It has been shown that pain medication and epidurals given during labour can have an impact on breastfeeding initiation, and this undesirable effect may last from a few hours to a few weeks (delayed first breastfeed, sleepy baby, disorganised suction, supplementation, breast refusal...)

If you have a history of yeast infections and/or you have had antibiotic therapy during the perinatal period, this is an additional risk factor for yeast infections of the nipples and/or thrush in the baby. There are several ways to prevent yeast infections. Ask your Lactation Consultant.

Use of artificial nipples (pacifiers/dummies, bottles) can interfere with the establishment and/or maintenance of your milk supply, as well as the baby's suckle and latch.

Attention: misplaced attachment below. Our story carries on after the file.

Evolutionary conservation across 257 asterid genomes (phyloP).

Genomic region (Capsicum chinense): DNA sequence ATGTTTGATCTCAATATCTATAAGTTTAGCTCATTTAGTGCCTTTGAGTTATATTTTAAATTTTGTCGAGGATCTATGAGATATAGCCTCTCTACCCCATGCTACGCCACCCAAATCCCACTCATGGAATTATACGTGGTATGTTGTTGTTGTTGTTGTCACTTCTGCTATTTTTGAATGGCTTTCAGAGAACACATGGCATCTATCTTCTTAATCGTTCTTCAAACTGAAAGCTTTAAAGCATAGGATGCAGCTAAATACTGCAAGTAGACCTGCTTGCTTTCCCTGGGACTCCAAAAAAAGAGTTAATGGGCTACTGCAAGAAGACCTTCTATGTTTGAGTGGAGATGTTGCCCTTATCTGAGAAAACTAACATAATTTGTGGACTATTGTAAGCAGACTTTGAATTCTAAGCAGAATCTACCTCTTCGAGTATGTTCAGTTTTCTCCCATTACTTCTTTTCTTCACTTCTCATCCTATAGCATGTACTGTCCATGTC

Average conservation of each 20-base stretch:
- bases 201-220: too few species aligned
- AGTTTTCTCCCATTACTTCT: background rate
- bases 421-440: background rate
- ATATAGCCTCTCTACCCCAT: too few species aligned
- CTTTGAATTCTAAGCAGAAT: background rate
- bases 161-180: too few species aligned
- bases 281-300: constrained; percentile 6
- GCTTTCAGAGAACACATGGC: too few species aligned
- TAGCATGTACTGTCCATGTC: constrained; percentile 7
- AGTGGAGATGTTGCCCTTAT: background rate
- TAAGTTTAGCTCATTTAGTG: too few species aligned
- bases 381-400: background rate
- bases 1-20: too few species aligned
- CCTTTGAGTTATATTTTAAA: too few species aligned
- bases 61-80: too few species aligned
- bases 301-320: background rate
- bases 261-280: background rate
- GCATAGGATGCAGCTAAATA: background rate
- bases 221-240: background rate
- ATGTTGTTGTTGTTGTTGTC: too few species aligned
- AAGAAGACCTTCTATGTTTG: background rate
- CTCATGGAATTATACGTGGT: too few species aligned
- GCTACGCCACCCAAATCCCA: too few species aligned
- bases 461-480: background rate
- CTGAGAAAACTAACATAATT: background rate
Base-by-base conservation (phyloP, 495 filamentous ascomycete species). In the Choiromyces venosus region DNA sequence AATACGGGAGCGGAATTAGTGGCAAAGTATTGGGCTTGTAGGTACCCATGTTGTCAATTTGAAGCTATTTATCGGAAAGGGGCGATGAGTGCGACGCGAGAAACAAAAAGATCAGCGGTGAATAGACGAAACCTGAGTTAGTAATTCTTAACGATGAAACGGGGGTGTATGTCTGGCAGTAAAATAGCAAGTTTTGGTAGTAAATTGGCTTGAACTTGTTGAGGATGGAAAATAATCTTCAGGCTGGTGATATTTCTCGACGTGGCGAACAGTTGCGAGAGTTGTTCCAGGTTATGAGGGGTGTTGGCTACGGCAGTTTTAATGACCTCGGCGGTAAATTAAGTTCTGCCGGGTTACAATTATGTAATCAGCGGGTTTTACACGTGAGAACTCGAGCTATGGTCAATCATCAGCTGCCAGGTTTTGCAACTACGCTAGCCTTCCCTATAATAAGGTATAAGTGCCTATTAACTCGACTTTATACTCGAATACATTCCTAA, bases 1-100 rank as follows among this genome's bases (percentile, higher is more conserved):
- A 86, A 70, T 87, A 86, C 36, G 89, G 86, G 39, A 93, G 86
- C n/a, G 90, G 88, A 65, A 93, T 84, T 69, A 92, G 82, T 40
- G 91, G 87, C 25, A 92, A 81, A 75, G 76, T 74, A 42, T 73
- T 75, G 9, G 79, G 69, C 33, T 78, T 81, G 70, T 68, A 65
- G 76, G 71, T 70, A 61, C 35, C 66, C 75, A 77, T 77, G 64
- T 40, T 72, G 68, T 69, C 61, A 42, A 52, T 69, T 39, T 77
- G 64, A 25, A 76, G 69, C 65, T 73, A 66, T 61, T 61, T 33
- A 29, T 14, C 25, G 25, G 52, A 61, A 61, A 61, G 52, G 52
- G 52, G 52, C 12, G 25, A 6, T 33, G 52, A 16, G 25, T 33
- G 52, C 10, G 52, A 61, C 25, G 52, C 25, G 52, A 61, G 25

Unnecessary supplementation (there are very few medical reasons to supplement a baby with formula) can interfere with the establishment and/or maintenance of your milk supply, disturb the breastfeeding routine and affect the baby's appetite. Unnecessary supplementation causes more problems than it fixes.

Incorrect latch causing pain and inefficient drainage of the breasts (can lead to nipple damage, cracks, engorgement, blocked ducts, mastitis, yeast infections, low milk supply, slow weight gain...)

Infrequent or scheduled feedings, or limiting the duration of feedings. Follow your baby, not the clock.

Infant-mother separation can affect bonding, and prevents the mother from responding quickly to her baby's needs and learning to recognise her baby's hunger cues. When mother and baby are healthy, they should room in together 24 hours a day.

Here are some easily recognised signs that your baby is doing well: